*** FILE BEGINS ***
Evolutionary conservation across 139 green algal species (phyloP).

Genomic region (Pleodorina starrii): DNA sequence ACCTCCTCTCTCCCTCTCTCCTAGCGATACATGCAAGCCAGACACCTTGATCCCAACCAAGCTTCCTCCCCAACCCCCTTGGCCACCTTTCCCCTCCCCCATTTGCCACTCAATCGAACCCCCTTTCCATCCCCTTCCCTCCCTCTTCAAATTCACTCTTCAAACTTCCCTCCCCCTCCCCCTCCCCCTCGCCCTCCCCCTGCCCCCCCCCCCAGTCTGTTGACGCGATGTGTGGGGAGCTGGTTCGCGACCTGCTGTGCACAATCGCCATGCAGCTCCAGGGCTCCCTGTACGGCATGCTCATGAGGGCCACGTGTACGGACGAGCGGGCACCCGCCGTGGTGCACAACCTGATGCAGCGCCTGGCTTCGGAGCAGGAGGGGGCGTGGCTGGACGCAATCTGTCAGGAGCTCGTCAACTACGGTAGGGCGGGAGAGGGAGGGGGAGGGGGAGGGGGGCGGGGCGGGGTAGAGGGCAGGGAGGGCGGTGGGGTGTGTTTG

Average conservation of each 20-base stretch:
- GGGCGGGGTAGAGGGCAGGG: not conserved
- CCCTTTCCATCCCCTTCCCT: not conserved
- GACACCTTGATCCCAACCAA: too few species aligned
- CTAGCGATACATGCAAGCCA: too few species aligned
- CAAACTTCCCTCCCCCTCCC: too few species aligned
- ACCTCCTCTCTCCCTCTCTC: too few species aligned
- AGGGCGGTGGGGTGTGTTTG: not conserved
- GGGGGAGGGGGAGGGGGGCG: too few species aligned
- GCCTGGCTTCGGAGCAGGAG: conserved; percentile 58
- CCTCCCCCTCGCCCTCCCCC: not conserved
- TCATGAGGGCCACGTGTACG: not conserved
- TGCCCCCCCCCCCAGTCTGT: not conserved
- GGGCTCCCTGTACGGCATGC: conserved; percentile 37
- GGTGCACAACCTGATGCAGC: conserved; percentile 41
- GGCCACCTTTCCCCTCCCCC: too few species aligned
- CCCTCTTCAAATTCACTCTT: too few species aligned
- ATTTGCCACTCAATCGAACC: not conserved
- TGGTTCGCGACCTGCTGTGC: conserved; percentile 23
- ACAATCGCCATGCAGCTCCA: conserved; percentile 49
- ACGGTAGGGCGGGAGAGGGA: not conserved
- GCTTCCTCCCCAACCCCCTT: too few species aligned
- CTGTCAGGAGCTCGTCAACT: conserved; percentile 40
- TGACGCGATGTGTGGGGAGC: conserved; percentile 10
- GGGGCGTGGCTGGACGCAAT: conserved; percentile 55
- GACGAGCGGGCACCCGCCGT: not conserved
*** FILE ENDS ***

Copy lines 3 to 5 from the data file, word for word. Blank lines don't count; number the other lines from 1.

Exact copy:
Average conservation of each 20-base stretch:
- GGGCGGGGTAGAGGGCAGGG: not conserved
- CCCTTTCCATCCCCTTCCCT: not conserved